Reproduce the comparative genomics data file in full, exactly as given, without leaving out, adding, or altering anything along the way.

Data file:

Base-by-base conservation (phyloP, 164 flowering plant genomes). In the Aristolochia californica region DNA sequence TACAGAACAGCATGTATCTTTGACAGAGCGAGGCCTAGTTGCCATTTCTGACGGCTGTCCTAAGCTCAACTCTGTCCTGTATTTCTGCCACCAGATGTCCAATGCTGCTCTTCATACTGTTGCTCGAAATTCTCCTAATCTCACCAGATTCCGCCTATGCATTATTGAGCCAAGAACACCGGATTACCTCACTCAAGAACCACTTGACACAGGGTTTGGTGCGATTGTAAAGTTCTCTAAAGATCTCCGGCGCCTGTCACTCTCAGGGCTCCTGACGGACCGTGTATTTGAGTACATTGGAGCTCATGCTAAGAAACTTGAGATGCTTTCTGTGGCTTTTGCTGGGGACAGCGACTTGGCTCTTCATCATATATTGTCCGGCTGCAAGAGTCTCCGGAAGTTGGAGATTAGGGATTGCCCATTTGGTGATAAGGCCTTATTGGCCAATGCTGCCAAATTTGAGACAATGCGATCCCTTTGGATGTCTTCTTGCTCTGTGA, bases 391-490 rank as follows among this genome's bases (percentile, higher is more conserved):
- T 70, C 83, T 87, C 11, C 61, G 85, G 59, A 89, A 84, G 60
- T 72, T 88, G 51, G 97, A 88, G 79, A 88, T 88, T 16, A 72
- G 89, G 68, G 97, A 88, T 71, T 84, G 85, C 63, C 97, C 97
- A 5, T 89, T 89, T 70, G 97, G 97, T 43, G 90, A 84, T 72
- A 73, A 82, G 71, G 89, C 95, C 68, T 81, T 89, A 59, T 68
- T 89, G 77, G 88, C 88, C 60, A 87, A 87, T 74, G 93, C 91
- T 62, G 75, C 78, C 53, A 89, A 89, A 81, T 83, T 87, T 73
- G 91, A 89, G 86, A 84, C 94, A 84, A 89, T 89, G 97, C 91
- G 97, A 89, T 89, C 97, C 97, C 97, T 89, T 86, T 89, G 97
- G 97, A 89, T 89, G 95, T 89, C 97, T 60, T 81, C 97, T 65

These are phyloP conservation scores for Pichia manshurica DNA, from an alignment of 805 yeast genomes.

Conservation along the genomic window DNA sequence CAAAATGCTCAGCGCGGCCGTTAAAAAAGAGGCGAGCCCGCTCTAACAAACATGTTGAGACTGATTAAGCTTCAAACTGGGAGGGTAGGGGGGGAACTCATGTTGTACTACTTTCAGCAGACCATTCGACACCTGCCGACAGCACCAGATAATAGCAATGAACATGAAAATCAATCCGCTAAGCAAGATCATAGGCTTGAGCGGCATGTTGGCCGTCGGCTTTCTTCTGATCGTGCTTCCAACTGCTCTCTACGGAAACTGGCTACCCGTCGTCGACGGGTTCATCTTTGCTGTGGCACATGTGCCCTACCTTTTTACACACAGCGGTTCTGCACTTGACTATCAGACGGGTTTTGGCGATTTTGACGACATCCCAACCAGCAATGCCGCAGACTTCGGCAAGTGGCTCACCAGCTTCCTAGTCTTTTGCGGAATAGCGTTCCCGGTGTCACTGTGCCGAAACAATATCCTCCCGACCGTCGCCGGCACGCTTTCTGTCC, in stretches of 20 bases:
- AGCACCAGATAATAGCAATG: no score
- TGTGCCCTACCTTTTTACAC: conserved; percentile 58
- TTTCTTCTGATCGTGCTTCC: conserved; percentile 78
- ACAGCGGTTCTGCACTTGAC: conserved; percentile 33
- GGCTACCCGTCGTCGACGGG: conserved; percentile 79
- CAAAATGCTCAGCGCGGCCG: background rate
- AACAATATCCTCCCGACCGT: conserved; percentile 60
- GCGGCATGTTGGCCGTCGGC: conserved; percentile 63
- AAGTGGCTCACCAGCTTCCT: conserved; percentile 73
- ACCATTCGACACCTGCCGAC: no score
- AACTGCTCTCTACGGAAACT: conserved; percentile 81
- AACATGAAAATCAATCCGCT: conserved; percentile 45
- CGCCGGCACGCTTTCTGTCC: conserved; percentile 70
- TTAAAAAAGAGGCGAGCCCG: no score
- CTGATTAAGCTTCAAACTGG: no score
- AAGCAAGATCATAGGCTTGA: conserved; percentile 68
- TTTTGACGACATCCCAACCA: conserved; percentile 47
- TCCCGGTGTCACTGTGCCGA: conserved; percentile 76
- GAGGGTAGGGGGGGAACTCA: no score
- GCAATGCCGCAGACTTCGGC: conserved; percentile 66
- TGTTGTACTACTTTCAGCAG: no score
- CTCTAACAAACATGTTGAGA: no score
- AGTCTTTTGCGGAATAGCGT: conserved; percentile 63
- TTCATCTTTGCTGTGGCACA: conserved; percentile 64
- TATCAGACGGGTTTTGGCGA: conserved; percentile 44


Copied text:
Base-by-base conservation (phyloP, 164 flowering plant genomes). In the Aristolochia californica region DNA sequence TACAGAACAGCATGTATCTTTGACAGAGCGAGGCCTAGTTGCCATTTCTGACGGCTGTCCTAAGCTCAACTCTGTCCTGTATTTCTGCCACCAGATGTCCAATGCTGCTCTTCATACTGTTGCTCGAAATTCTCCTAATCTCACCAGATTCCGCCTATGCATTATTGAGCCAAGAACACCGGATTACCTCACTCAAGAACCACTTGACACAGGGTTTGGTGCGATTGTAAAGTTCTCTAAAGATCTCCGGCGCCTGTCACTCTCAGGGCTCCTGACGGACCGTGTATTTGAGTACATTGGAGCTCATGCTAAGAAACTTGAGATGCTTTCTGTGGCTTTTGCTGGGGACAGCGACTTGGCTCTTCATCATATATTGTCCGGCTGCAAGAGTCTCCGGAAGTTGGAGATTAGGGATTGCCCATTTGGTGATAAGGCCTTATTGGCCAATGCTGCCAAATTTGAGACAATGCGATCCCTTTGGATGTCTTCTTGCTCTGTGA, bases 391-490 rank as follows among this genome's bases (percentile, higher is more conserved):
- T 70, C 83, T 87, C 11, C 61, G 85, G 59, A 89, A 84, G 60
- T 72, T 88, G 51, G 97, A 88, G 79, A 88, T 88, T 16, A 72
- G 89, G 68, G 97, A 88, T 71, T 84, G 85, C 63, C 97, C 97
- A 5, T 89, T 89, T 70, G 97, G 97, T 43, G 90, A 84, T 72
- A 73, A 82, G 71, G 89, C 95, C 68, T 81, T 89, A 59, T 68
- T 89, G 77, G 88, C 88, C 60, A 87, A 87, T 74, G 93, C 91
- T 62, G 75, C 78, C 53, A 89, A 89, A 81, T 83, T 87, T 73
- G 91, A 89, G 86, A 84, C 94, A 84, A 89, T 89, G 97, C 91
- G 97, A 89, T 89, C 97, C 97, C 97, T 89, T 86, T 89, G 97
- G 97, A 89, T 89, G 95, T 89, C 97, T 60, T 81, C 97, T 65

These are phyloP conservation scores for Pichia manshurica DNA, from an alignment of 805 yeast genomes.

Conservation along the genomic window DNA sequence CAAAATGCTCAGCGCGGCCGTTAAAAAAGAGGCGAGCCCGCTCTAACAAACATGTTGAGACTGATTAAGCTTCAAACTGGGAGGGTAGGGGGGGAACTCATGTTGTACTACTTTCAGCAGACCATTCGACACCTGCCGACAGCACCAGATAATAGCAATGAACATGAAAATCAATCCGCTAAGCAAGATCATAGGCTTGAGCGGCATGTTGGCCGTCGGCTTTCTTCTGATCGTGCTTCCAACTGCTCTCTACGGAAACTGGCTACCCGTCGTCGACGGGTTCATCTTTGCTGTGGCACATGTGCCCTACCTTTTTACACACAGCGGTTCTGCACTTGACTATCAGACGGGTTTTGGCGATTTTGACGACATCCCAACCAGCAATGCCGCAGACTTCGGCAAGTGGCTCACCAGCTTCCTAGTCTTTTGCGGAATAGCGTTCCCGGTGTCACTGTGCCGAAACAATATCCTCCCGACCGTCGCCGGCACGCTTTCTGTCC, in stretches of 20 bases:
- AGCACCAGATAATAGCAATG: no score
- TGTGCCCTACCTTTTTACAC: conserved; percentile 58
- TTTCTTCTGATCGTGCTTCC: conserved; percentile 78
- ACAGCGGTTCTGCACTTGAC: conserved; percentile 33
- GGCTACCCGTCGTCGACGGG: conserved; percentile 79
- CAAAATGCTCAGCGCGGCCG: background rate
- AACAATATCCTCCCGACCGT: conserved; percentile 60
- GCGGCATGTTGGCCGTCGGC: conserved; percentile 63
- AAGTGGCTCACCAGCTTCCT: conserved; percentile 73
- ACCATTCGACACCTGCCGAC: no score
- AACTGCTCTCTACGGAAACT: conserved; percentile 81
- AACATGAAAATCAATCCGCT: conserved; percentile 45
- CGCCGGCACGCTTTCTGTCC: conserved; percentile 70
- TTAAAAAAGAGGCGAGCCCG: no score
- CTGATTAAGCTTCAAACTGG: no score
- AAGCAAGATCATAGGCTTGA: conserved; percentile 68
- TTTTGACGACATCCCAACCA: conserved; percentile 47
- TCCCGGTGTCACTGTGCCGA: conserved; percentile 76
- GAGGGTAGGGGGGGAACTCA: no score
- GCAATGCCGCAGACTTCGGC: conserved; percentile 66
- TGTTGTACTACTTTCAGCAG: no score
- CTCTAACAAACATGTTGAGA: no score
- AGTCTTTTGCGGAATAGCGT: conserved; percentile 63
- TTCATCTTTGCTGTGGCACA: conserved; percentile 64
- TATCAGACGGGTTTTGGCGA: conserved; percentile 44